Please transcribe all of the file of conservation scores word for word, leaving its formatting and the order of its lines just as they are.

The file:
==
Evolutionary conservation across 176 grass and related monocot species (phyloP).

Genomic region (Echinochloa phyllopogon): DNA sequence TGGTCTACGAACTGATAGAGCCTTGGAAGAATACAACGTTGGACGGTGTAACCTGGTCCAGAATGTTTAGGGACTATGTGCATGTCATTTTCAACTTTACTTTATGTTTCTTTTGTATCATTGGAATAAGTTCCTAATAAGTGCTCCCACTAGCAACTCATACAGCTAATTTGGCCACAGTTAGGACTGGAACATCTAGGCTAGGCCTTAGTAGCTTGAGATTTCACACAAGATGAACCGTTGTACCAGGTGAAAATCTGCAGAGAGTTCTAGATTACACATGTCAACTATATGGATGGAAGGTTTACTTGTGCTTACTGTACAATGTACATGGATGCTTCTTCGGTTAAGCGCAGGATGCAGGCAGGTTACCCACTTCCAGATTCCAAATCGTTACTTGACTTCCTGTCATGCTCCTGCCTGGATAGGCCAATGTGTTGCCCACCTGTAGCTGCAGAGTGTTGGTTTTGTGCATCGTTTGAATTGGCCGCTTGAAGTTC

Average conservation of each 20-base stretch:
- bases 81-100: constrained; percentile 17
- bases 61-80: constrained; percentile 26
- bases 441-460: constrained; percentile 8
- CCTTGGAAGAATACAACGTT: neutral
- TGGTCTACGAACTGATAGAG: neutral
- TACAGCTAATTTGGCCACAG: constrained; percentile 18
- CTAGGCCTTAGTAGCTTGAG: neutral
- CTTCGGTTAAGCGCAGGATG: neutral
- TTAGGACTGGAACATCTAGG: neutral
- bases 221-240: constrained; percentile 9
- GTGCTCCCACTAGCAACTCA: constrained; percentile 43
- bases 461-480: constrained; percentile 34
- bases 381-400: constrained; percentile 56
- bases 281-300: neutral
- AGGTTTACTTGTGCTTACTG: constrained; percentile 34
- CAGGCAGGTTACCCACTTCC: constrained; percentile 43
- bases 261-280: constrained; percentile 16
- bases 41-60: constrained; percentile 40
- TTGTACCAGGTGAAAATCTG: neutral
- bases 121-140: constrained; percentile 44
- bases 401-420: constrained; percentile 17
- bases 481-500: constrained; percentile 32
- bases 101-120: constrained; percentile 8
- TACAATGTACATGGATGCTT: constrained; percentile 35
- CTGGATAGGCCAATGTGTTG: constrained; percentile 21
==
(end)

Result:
Evolutionary conservation across 176 grass and related monocot species (phyloP).

Genomic region (Echinochloa phyllopogon): DNA sequence TGGTCTACGAACTGATAGAGCCTTGGAAGAATACAACGTTGGACGGTGTAACCTGGTCCAGAATGTTTAGGGACTATGTGCATGTCATTTTCAACTTTACTTTATGTTTCTTTTGTATCATTGGAATAAGTTCCTAATAAGTGCTCCCACTAGCAACTCATACAGCTAATTTGGCCACAGTTAGGACTGGAACATCTAGGCTAGGCCTTAGTAGCTTGAGATTTCACACAAGATGAACCGTTGTACCAGGTGAAAATCTGCAGAGAGTTCTAGATTACACATGTCAACTATATGGATGGAAGGTTTACTTGTGCTTACTGTACAATGTACATGGATGCTTCTTCGGTTAAGCGCAGGATGCAGGCAGGTTACCCACTTCCAGATTCCAAATCGTTACTTGACTTCCTGTCATGCTCCTGCCTGGATAGGCCAATGTGTTGCCCACCTGTAGCTGCAGAGTGTTGGTTTTGTGCATCGTTTGAATTGGCCGCTTGAAGTTC

Average conservation of each 20-base stretch:
- bases 81-100: constrained; percentile 17
- bases 61-80: constrained; percentile 26
- bases 441-460: constrained; percentile 8
- CCTTGGAAGAATACAACGTT: neutral
- TGGTCTACGAACTGATAGAG: neutral
- TACAGCTAATTTGGCCACAG: constrained; percentile 18
- CTAGGCCTTAGTAGCTTGAG: neutral
- CTTCGGTTAAGCGCAGGATG: neutral
- TTAGGACTGGAACATCTAGG: neutral
- bases 221-240: constrained; percentile 9
- GTGCTCCCACTAGCAACTCA: constrained; percentile 43
- bases 461-480: constrained; percentile 34
- bases 381-400: constrained; percentile 56
- bases 281-300: neutral
- AGGTTTACTTGTGCTTACTG: constrained; percentile 34
- CAGGCAGGTTACCCACTTCC: constrained; percentile 43
- bases 261-280: constrained; percentile 16
- bases 41-60: constrained; percentile 40
- TTGTACCAGGTGAAAATCTG: neutral
- bases 121-140: constrained; percentile 44
- bases 401-420: constrained; percentile 17
- bases 481-500: constrained; percentile 32
- bases 101-120: constrained; percentile 8
- TACAATGTACATGGATGCTT: constrained; percentile 35
- CTGGATAGGCCAATGTGTTG: constrained; percentile 21